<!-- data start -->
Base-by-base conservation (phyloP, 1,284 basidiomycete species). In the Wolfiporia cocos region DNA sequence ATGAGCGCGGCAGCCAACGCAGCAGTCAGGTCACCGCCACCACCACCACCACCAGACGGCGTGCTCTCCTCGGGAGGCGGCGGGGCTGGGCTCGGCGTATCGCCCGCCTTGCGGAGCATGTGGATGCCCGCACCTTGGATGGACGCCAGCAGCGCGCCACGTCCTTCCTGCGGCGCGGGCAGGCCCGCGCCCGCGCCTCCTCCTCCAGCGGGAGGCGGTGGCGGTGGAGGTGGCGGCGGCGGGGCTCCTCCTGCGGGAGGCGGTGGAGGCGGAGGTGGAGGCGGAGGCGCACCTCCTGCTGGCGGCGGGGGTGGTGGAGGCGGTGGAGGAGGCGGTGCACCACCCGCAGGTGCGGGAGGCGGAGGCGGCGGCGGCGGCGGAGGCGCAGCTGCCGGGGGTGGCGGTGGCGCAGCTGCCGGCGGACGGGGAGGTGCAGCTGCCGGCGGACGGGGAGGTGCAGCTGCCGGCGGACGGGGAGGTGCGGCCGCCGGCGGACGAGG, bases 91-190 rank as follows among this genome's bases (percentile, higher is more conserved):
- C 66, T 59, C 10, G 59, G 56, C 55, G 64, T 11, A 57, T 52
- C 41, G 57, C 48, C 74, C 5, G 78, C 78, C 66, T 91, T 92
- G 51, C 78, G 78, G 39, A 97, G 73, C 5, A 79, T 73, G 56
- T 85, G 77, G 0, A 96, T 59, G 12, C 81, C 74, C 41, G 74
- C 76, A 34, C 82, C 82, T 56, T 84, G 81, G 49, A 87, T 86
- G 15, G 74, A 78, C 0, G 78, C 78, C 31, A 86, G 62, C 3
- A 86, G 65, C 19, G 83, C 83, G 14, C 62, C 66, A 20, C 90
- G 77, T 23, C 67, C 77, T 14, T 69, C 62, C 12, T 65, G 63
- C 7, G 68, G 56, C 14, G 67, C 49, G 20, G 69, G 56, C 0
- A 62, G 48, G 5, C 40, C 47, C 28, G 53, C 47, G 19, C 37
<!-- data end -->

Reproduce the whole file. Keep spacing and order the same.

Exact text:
Base-by-base conservation (phyloP, 1,284 basidiomycete species). In the Wolfiporia cocos region DNA sequence ATGAGCGCGGCAGCCAACGCAGCAGTCAGGTCACCGCCACCACCACCACCACCAGACGGCGTGCTCTCCTCGGGAGGCGGCGGGGCTGGGCTCGGCGTATCGCCCGCCTTGCGGAGCATGTGGATGCCCGCACCTTGGATGGACGCCAGCAGCGCGCCACGTCCTTCCTGCGGCGCGGGCAGGCCCGCGCCCGCGCCTCCTCCTCCAGCGGGAGGCGGTGGCGGTGGAGGTGGCGGCGGCGGGGCTCCTCCTGCGGGAGGCGGTGGAGGCGGAGGTGGAGGCGGAGGCGCACCTCCTGCTGGCGGCGGGGGTGGTGGAGGCGGTGGAGGAGGCGGTGCACCACCCGCAGGTGCGGGAGGCGGAGGCGGCGGCGGCGGCGGAGGCGCAGCTGCCGGGGGTGGCGGTGGCGCAGCTGCCGGCGGACGGGGAGGTGCAGCTGCCGGCGGACGGGGAGGTGCAGCTGCCGGCGGACGGGGAGGTGCGGCCGCCGGCGGACGAGG, bases 91-190 rank as follows among this genome's bases (percentile, higher is more conserved):
- C 66, T 59, C 10, G 59, G 56, C 55, G 64, T 11, A 57, T 52
- C 41, G 57, C 48, C 74, C 5, G 78, C 78, C 66, T 91, T 92
- G 51, C 78, G 78, G 39, A 97, G 73, C 5, A 79, T 73, G 56
- T 85, G 77, G 0, A 96, T 59, G 12, C 81, C 74, C 41, G 74
- C 76, A 34, C 82, C 82, T 56, T 84, G 81, G 49, A 87, T 86
- G 15, G 74, A 78, C 0, G 78, C 78, C 31, A 86, G 62, C 3
- A 86, G 65, C 19, G 83, C 83, G 14, C 62, C 66, A 20, C 90
- G 77, T 23, C 67, C 77, T 14, T 69, C 62, C 12, T 65, G 63
- C 7, G 68, G 56, C 14, G 67, C 49, G 20, G 69, G 56, C 0
- A 62, G 48, G 5, C 40, C 47, C 28, G 53, C 47, G 19, C 37